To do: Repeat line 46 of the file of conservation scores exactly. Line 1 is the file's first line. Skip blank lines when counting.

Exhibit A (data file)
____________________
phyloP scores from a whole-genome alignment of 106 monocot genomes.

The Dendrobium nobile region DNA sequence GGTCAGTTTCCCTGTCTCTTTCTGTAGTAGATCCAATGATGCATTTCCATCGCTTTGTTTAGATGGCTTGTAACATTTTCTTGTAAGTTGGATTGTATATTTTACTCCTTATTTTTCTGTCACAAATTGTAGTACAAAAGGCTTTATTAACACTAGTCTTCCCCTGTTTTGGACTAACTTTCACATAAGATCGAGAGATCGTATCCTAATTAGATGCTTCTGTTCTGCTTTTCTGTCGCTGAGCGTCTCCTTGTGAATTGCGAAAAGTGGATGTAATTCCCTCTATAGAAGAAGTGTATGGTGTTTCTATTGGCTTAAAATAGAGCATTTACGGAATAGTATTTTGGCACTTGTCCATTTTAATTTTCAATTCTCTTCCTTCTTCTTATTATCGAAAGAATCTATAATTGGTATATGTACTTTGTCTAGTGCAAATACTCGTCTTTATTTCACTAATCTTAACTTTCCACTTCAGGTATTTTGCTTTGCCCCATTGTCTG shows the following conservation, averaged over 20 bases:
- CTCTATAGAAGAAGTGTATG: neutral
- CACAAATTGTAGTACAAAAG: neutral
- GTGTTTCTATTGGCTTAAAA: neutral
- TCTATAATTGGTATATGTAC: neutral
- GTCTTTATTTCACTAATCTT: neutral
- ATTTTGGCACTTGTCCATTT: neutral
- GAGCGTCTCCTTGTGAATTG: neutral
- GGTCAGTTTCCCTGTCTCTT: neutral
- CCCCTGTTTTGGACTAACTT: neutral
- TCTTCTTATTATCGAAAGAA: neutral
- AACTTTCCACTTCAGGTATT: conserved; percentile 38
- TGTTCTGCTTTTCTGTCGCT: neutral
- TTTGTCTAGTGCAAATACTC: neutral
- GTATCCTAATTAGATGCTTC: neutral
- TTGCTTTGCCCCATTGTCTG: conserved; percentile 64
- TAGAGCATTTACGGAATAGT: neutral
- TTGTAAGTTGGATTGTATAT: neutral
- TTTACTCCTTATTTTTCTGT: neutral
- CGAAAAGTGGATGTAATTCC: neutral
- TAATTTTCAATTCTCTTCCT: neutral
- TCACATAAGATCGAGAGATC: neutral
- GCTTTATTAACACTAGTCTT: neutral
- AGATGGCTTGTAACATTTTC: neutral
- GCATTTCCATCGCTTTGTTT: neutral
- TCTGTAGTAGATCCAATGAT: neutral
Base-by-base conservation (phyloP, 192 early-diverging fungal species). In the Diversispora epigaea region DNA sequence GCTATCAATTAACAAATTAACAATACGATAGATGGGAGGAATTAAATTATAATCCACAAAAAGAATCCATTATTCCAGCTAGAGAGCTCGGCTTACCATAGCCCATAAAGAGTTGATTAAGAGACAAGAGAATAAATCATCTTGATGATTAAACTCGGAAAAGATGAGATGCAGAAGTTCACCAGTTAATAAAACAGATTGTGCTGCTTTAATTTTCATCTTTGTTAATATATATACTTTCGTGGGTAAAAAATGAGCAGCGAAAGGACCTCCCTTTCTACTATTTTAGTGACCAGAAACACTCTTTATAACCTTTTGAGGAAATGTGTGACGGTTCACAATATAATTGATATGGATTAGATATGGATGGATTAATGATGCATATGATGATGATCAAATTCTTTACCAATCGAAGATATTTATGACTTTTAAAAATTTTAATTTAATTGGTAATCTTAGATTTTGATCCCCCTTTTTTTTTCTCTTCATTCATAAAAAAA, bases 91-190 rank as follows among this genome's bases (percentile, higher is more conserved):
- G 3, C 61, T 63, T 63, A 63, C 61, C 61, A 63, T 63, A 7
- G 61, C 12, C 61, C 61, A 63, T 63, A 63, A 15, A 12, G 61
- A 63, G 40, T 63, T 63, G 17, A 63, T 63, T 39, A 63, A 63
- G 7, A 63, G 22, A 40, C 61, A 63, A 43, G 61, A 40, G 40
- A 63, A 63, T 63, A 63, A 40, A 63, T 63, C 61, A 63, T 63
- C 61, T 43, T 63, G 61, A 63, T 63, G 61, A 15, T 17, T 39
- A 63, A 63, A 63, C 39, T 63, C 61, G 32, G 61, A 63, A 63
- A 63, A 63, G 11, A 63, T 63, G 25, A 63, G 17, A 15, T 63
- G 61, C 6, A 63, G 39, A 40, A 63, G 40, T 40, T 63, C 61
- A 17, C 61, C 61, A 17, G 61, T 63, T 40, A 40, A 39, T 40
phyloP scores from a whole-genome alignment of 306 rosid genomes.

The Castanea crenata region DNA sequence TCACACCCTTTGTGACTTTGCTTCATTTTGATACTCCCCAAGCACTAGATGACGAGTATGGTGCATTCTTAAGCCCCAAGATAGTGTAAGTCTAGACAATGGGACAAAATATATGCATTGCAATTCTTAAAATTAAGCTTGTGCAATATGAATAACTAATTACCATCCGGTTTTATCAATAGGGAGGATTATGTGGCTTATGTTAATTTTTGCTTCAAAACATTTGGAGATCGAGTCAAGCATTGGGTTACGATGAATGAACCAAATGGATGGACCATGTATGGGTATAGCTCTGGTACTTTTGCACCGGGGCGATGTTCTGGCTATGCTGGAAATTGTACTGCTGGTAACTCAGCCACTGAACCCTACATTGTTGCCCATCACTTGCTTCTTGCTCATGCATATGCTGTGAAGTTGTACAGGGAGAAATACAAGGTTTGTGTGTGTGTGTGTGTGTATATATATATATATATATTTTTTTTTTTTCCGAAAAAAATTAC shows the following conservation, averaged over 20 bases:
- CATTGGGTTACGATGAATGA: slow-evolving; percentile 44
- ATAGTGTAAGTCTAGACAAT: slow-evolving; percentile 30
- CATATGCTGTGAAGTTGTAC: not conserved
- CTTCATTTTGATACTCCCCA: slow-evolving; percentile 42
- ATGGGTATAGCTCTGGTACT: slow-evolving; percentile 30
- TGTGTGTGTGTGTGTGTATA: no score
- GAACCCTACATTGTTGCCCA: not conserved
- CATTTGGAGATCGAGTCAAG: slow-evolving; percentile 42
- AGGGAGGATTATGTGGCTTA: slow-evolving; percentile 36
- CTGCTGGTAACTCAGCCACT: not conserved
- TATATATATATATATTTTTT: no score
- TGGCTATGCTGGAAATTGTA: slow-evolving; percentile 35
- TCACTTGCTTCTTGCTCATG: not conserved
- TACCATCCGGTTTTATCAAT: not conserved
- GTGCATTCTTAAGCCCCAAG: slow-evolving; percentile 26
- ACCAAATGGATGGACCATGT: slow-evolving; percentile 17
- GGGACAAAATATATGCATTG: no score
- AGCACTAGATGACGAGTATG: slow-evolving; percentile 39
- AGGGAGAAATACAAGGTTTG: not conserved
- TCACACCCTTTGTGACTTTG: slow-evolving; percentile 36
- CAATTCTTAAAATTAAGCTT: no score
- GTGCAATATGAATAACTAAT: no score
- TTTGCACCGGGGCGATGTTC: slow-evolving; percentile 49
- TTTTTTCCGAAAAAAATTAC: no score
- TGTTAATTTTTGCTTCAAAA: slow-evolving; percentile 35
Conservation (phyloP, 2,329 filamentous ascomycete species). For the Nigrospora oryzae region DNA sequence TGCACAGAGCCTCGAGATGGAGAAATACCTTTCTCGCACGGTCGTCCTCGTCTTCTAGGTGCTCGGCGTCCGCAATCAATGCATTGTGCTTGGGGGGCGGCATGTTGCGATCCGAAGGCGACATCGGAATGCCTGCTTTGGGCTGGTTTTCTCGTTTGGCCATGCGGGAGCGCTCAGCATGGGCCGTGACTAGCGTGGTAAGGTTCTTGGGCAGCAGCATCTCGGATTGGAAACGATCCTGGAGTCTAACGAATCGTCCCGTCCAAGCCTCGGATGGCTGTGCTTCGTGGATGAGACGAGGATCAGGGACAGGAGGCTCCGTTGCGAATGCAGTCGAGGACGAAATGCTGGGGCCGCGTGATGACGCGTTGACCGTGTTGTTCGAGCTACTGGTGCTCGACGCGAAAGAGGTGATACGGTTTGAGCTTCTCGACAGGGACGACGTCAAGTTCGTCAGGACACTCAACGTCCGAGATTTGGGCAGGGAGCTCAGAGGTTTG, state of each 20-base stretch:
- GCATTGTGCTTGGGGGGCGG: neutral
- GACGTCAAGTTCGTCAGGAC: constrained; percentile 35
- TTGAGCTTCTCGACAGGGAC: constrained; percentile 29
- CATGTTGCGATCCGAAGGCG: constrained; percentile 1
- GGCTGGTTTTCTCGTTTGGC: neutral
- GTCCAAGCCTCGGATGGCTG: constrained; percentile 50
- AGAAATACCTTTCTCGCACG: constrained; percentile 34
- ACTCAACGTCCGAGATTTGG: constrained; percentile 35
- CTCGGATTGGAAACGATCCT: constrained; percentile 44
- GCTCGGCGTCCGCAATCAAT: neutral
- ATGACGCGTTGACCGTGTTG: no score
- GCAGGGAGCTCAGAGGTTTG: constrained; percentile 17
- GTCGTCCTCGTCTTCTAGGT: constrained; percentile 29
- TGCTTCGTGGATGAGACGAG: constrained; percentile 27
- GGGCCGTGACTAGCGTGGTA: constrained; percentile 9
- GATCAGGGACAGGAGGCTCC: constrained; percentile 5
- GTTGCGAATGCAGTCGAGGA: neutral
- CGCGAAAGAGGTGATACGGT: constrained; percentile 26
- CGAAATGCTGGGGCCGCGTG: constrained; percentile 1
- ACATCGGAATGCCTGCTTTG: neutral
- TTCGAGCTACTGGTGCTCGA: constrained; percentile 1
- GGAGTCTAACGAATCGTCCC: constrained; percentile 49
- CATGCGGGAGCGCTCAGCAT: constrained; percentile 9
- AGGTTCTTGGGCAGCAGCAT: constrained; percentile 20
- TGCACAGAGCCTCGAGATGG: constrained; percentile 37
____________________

- TGTGTGTGTGTGTGTGTATA: no score